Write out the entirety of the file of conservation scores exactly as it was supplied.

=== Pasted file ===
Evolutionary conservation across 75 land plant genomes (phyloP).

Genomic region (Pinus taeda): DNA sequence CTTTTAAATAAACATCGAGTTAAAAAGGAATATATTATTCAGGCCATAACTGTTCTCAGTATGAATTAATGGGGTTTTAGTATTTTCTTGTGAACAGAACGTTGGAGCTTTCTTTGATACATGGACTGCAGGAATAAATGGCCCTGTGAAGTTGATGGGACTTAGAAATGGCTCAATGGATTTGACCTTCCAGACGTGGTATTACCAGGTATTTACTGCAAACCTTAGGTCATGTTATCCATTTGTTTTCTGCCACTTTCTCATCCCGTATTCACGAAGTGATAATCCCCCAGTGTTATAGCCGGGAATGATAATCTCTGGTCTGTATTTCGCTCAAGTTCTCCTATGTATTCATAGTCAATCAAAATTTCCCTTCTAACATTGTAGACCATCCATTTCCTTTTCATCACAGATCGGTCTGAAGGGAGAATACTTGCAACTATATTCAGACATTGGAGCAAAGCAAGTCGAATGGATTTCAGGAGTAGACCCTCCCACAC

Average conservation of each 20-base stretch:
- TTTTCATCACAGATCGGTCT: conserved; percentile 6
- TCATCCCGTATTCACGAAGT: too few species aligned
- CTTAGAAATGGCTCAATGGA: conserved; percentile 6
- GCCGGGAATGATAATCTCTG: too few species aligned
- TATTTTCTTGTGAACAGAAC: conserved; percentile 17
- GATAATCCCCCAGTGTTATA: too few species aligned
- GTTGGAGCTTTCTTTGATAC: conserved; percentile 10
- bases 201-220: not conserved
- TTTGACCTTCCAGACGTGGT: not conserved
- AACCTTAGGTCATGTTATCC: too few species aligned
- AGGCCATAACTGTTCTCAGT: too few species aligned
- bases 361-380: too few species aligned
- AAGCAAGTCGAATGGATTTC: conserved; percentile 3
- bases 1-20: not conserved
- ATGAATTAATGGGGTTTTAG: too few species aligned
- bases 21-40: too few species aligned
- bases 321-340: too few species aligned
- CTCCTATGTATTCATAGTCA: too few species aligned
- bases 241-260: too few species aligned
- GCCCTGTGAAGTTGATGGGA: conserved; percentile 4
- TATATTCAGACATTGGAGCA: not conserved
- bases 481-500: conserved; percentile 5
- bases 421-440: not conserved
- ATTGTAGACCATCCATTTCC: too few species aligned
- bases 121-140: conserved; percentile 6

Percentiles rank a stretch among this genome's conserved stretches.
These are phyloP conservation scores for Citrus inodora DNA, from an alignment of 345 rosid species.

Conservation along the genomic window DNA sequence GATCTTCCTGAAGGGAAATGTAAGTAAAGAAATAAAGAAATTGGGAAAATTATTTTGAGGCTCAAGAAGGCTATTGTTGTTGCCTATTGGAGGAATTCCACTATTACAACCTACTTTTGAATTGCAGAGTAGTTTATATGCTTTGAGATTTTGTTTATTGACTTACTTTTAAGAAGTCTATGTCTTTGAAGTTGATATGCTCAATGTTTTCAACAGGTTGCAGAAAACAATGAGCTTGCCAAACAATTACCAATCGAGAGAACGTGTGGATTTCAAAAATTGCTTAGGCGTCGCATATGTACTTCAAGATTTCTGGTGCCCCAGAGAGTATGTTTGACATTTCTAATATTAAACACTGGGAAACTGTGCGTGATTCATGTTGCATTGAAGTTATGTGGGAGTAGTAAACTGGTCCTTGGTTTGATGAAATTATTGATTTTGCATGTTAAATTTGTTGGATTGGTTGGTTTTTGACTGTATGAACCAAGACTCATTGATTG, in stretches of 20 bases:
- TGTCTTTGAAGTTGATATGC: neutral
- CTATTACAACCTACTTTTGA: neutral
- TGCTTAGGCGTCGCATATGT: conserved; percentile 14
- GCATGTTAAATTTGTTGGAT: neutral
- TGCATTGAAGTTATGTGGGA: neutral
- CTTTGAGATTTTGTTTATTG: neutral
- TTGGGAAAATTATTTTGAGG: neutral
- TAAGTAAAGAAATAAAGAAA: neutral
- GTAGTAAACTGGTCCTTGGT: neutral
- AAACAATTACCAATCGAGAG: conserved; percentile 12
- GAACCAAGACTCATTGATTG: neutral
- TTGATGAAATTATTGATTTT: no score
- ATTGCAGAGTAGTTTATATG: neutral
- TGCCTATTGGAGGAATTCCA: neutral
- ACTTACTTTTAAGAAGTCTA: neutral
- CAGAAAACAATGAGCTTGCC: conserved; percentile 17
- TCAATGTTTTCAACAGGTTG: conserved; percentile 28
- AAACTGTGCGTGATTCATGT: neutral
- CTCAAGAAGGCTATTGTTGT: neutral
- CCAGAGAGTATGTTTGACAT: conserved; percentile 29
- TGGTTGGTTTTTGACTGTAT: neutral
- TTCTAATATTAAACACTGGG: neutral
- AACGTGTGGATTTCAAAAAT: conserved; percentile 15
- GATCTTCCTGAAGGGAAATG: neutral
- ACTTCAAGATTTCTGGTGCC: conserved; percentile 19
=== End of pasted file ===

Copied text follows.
Evolutionary conservation across 75 land plant genomes (phyloP).

Genomic region (Pinus taeda): DNA sequence CTTTTAAATAAACATCGAGTTAAAAAGGAATATATTATTCAGGCCATAACTGTTCTCAGTATGAATTAATGGGGTTTTAGTATTTTCTTGTGAACAGAACGTTGGAGCTTTCTTTGATACATGGACTGCAGGAATAAATGGCCCTGTGAAGTTGATGGGACTTAGAAATGGCTCAATGGATTTGACCTTCCAGACGTGGTATTACCAGGTATTTACTGCAAACCTTAGGTCATGTTATCCATTTGTTTTCTGCCACTTTCTCATCCCGTATTCACGAAGTGATAATCCCCCAGTGTTATAGCCGGGAATGATAATCTCTGGTCTGTATTTCGCTCAAGTTCTCCTATGTATTCATAGTCAATCAAAATTTCCCTTCTAACATTGTAGACCATCCATTTCCTTTTCATCACAGATCGGTCTGAAGGGAGAATACTTGCAACTATATTCAGACATTGGAGCAAAGCAAGTCGAATGGATTTCAGGAGTAGACCCTCCCACAC

Average conservation of each 20-base stretch:
- TTTTCATCACAGATCGGTCT: conserved; percentile 6
- TCATCCCGTATTCACGAAGT: too few species aligned
- CTTAGAAATGGCTCAATGGA: conserved; percentile 6
- GCCGGGAATGATAATCTCTG: too few species aligned
- TATTTTCTTGTGAACAGAAC: conserved; percentile 17
- GATAATCCCCCAGTGTTATA: too few species aligned
- GTTGGAGCTTTCTTTGATAC: conserved; percentile 10
- bases 201-220: not conserved
- TTTGACCTTCCAGACGTGGT: not conserved
- AACCTTAGGTCATGTTATCC: too few species aligned
- AGGCCATAACTGTTCTCAGT: too few species aligned
- bases 361-380: too few species aligned
- AAGCAAGTCGAATGGATTTC: conserved; percentile 3
- bases 1-20: not conserved
- ATGAATTAATGGGGTTTTAG: too few species aligned
- bases 21-40: too few species aligned
- bases 321-340: too few species aligned
- CTCCTATGTATTCATAGTCA: too few species aligned
- bases 241-260: too few species aligned
- GCCCTGTGAAGTTGATGGGA: conserved; percentile 4
- TATATTCAGACATTGGAGCA: not conserved
- bases 481-500: conserved; percentile 5
- bases 421-440: not conserved
- ATTGTAGACCATCCATTTCC: too few species aligned
- bases 121-140: conserved; percentile 6

Percentiles rank a stretch among this genome's conserved stretches.
These are phyloP conservation scores for Citrus inodora DNA, from an alignment of 345 rosid species.

Conservation along the genomic window DNA sequence GATCTTCCTGAAGGGAAATGTAAGTAAAGAAATAAAGAAATTGGGAAAATTATTTTGAGGCTCAAGAAGGCTATTGTTGTTGCCTATTGGAGGAATTCCACTATTACAACCTACTTTTGAATTGCAGAGTAGTTTATATGCTTTGAGATTTTGTTTATTGACTTACTTTTAAGAAGTCTATGTCTTTGAAGTTGATATGCTCAATGTTTTCAACAGGTTGCAGAAAACAATGAGCTTGCCAAACAATTACCAATCGAGAGAACGTGTGGATTTCAAAAATTGCTTAGGCGTCGCATATGTACTTCAAGATTTCTGGTGCCCCAGAGAGTATGTTTGACATTTCTAATATTAAACACTGGGAAACTGTGCGTGATTCATGTTGCATTGAAGTTATGTGGGAGTAGTAAACTGGTCCTTGGTTTGATGAAATTATTGATTTTGCATGTTAAATTTGTTGGATTGGTTGGTTTTTGACTGTATGAACCAAGACTCATTGATTG, in stretches of 20 bases:
- TGTCTTTGAAGTTGATATGC: neutral
- CTATTACAACCTACTTTTGA: neutral
- TGCTTAGGCGTCGCATATGT: conserved; percentile 14
- GCATGTTAAATTTGTTGGAT: neutral
- TGCATTGAAGTTATGTGGGA: neutral
- CTTTGAGATTTTGTTTATTG: neutral
- TTGGGAAAATTATTTTGAGG: neutral
- TAAGTAAAGAAATAAAGAAA: neutral
- GTAGTAAACTGGTCCTTGGT: neutral
- AAACAATTACCAATCGAGAG: conserved; percentile 12
- GAACCAAGACTCATTGATTG: neutral
- TTGATGAAATTATTGATTTT: no score
- ATTGCAGAGTAGTTTATATG: neutral
- TGCCTATTGGAGGAATTCCA: neutral
- ACTTACTTTTAAGAAGTCTA: neutral
- CAGAAAACAATGAGCTTGCC: conserved; percentile 17
- TCAATGTTTTCAACAGGTTG: conserved; percentile 28
- AAACTGTGCGTGATTCATGT: neutral
- CTCAAGAAGGCTATTGTTGT: neutral
- CCAGAGAGTATGTTTGACAT: conserved; percentile 29
- TGGTTGGTTTTTGACTGTAT: neutral
- TTCTAATATTAAACACTGGG: neutral
- AACGTGTGGATTTCAAAAAT: conserved; percentile 15
- GATCTTCCTGAAGGGAAATG: neutral
- ACTTCAAGATTTCTGGTGCC: conserved; percentile 19